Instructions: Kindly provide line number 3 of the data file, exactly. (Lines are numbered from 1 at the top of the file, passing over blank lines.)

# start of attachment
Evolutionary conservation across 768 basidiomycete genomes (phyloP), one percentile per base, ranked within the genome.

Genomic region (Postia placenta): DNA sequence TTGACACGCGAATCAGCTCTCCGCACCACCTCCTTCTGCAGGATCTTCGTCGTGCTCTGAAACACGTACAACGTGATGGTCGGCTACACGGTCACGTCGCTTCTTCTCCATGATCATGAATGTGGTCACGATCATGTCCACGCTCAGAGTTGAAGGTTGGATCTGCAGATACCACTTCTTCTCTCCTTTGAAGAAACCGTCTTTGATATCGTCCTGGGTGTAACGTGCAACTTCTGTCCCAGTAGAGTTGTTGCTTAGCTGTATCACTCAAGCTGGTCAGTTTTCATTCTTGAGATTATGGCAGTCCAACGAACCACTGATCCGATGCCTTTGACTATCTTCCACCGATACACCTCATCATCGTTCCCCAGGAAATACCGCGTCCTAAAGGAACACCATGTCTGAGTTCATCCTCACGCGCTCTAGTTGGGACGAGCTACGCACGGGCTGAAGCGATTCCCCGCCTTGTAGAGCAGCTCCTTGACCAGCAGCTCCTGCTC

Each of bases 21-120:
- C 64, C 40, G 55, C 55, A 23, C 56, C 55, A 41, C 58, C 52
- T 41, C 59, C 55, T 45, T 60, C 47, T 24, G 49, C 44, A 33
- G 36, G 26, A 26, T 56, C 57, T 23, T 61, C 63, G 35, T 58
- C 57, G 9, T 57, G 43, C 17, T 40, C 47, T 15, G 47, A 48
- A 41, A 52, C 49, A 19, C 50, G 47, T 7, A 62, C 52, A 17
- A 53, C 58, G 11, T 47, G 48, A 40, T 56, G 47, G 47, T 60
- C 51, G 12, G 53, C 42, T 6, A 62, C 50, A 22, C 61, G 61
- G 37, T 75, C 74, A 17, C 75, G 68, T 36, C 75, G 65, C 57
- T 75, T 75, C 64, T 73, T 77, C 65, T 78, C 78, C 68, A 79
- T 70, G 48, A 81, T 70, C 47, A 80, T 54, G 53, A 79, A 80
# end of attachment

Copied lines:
Each of bases 21-120: